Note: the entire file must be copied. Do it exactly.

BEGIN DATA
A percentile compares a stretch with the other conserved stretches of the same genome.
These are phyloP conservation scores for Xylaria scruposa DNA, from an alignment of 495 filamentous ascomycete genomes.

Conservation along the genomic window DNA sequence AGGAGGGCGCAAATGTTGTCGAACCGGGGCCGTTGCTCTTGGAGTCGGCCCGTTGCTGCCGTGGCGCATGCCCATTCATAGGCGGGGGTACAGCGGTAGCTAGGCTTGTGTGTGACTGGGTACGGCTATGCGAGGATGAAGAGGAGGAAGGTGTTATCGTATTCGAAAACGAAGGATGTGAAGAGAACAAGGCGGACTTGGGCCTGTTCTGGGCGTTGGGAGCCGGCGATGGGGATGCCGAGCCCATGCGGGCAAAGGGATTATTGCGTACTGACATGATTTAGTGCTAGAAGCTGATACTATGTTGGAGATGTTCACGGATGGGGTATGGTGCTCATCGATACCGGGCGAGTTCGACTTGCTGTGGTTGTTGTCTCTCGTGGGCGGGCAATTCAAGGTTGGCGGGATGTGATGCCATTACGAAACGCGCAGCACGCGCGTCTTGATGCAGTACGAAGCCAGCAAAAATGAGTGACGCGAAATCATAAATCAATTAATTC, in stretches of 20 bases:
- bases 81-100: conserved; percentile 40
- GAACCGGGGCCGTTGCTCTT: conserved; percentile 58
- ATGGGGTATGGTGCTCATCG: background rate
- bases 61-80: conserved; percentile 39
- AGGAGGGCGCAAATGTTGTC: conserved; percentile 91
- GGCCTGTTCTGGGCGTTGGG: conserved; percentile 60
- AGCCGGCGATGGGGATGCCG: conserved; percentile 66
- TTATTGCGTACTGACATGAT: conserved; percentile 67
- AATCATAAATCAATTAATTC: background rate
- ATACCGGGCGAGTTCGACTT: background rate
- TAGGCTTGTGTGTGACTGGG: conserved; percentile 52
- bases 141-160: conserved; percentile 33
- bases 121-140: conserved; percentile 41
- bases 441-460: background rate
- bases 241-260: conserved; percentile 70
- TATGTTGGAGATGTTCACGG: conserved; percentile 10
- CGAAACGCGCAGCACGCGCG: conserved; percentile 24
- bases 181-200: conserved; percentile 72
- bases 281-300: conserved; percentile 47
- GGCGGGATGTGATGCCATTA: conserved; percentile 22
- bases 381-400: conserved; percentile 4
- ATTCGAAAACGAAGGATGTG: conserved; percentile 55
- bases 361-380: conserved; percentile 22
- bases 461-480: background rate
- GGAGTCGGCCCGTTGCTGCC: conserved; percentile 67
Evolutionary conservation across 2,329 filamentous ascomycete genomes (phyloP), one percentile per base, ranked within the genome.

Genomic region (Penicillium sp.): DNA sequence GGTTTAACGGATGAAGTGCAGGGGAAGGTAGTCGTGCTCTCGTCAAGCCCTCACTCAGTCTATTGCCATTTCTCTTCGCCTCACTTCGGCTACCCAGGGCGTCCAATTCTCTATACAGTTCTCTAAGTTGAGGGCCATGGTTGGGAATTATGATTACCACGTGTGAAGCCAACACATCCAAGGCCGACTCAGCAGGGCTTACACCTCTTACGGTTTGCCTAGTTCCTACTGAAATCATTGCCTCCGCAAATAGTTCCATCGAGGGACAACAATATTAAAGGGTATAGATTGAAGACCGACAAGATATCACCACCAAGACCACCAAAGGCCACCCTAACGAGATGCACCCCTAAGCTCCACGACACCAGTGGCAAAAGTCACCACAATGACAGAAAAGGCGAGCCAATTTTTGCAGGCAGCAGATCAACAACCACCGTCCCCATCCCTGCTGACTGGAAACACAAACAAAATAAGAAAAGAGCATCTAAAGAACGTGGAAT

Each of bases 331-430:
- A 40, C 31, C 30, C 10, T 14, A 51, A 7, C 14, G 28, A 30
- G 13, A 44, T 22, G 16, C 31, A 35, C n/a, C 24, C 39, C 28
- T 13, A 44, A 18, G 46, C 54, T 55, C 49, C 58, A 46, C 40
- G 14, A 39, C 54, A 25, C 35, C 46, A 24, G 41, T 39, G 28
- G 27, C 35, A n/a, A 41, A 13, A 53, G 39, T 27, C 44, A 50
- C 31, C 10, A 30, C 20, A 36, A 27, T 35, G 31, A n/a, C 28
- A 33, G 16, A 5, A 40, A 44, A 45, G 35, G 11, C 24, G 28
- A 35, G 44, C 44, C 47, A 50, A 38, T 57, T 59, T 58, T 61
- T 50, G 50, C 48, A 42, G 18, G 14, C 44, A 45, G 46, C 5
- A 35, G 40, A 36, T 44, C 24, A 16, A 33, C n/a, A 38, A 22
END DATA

A percentile compares a stretch with the other conserved stretches of the same genome.
These are phyloP conservation scores for Xylaria scruposa DNA, from an alignment of 495 filamentous ascomycete genomes.

Conservation along the genomic window DNA sequence AGGAGGGCGCAAATGTTGTCGAACCGGGGCCGTTGCTCTTGGAGTCGGCCCGTTGCTGCCGTGGCGCATGCCCATTCATAGGCGGGGGTACAGCGGTAGCTAGGCTTGTGTGTGACTGGGTACGGCTATGCGAGGATGAAGAGGAGGAAGGTGTTATCGTATTCGAAAACGAAGGATGTGAAGAGAACAAGGCGGACTTGGGCCTGTTCTGGGCGTTGGGAGCCGGCGATGGGGATGCCGAGCCCATGCGGGCAAAGGGATTATTGCGTACTGACATGATTTAGTGCTAGAAGCTGATACTATGTTGGAGATGTTCACGGATGGGGTATGGTGCTCATCGATACCGGGCGAGTTCGACTTGCTGTGGTTGTTGTCTCTCGTGGGCGGGCAATTCAAGGTTGGCGGGATGTGATGCCATTACGAAACGCGCAGCACGCGCGTCTTGATGCAGTACGAAGCCAGCAAAAATGAGTGACGCGAAATCATAAATCAATTAATTC, in stretches of 20 bases:
- bases 81-100: conserved; percentile 40
- GAACCGGGGCCGTTGCTCTT: conserved; percentile 58
- ATGGGGTATGGTGCTCATCG: background rate
- bases 61-80: conserved; percentile 39
- AGGAGGGCGCAAATGTTGTC: conserved; percentile 91
- GGCCTGTTCTGGGCGTTGGG: conserved; percentile 60
- AGCCGGCGATGGGGATGCCG: conserved; percentile 66
- TTATTGCGTACTGACATGAT: conserved; percentile 67
- AATCATAAATCAATTAATTC: background rate
- ATACCGGGCGAGTTCGACTT: background rate
- TAGGCTTGTGTGTGACTGGG: conserved; percentile 52
- bases 141-160: conserved; percentile 33
- bases 121-140: conserved; percentile 41
- bases 441-460: background rate
- bases 241-260: conserved; percentile 70
- TATGTTGGAGATGTTCACGG: conserved; percentile 10
- CGAAACGCGCAGCACGCGCG: conserved; percentile 24
- bases 181-200: conserved; percentile 72
- bases 281-300: conserved; percentile 47
- GGCGGGATGTGATGCCATTA: conserved; percentile 22
- bases 381-400: conserved; percentile 4
- ATTCGAAAACGAAGGATGTG: conserved; percentile 55
- bases 361-380: conserved; percentile 22
- bases 461-480: background rate
- GGAGTCGGCCCGTTGCTGCC: conserved; percentile 67
Evolutionary conservation across 2,329 filamentous ascomycete genomes (phyloP), one percentile per base, ranked within the genome.

Genomic region (Penicillium sp.): DNA sequence GGTTTAACGGATGAAGTGCAGGGGAAGGTAGTCGTGCTCTCGTCAAGCCCTCACTCAGTCTATTGCCATTTCTCTTCGCCTCACTTCGGCTACCCAGGGCGTCCAATTCTCTATACAGTTCTCTAAGTTGAGGGCCATGGTTGGGAATTATGATTACCACGTGTGAAGCCAACACATCCAAGGCCGACTCAGCAGGGCTTACACCTCTTACGGTTTGCCTAGTTCCTACTGAAATCATTGCCTCCGCAAATAGTTCCATCGAGGGACAACAATATTAAAGGGTATAGATTGAAGACCGACAAGATATCACCACCAAGACCACCAAAGGCCACCCTAACGAGATGCACCCCTAAGCTCCACGACACCAGTGGCAAAAGTCACCACAATGACAGAAAAGGCGAGCCAATTTTTGCAGGCAGCAGATCAACAACCACCGTCCCCATCCCTGCTGACTGGAAACACAAACAAAATAAGAAAAGAGCATCTAAAGAACGTGGAAT

Each of bases 331-430:
- A 40, C 31, C 30, C 10, T 14, A 51, A 7, C 14, G 28, A 30
- G 13, A 44, T 22, G 16, C 31, A 35, C n/a, C 24, C 39, C 28
- T 13, A 44, A 18, G 46, C 54, T 55, C 49, C 58, A 46, C 40
- G 14, A 39, C 54, A 25, C 35, C 46, A 24, G 41, T 39, G 28
- G 27, C 35, A n/a, A 41, A 13, A 53, G 39, T 27, C 44, A 50
- C 31, C 10, A 30, C 20, A 36, A 27, T 35, G 31, A n/a, C 28
- A 33, G 16, A 5, A 40, A 44, A 45, G 35, G 11, C 24, G 28
- A 35, G 44, C 44, C 47, A 50, A 38, T 57, T 59, T 58, T 61
- T 50, G 50, C 48, A 42, G 18, G 14, C 44, A 45, G 46, C 5
- A 35, G 40, A 36, T 44, C 24, A 16, A 33, C n/a, A 38, A 22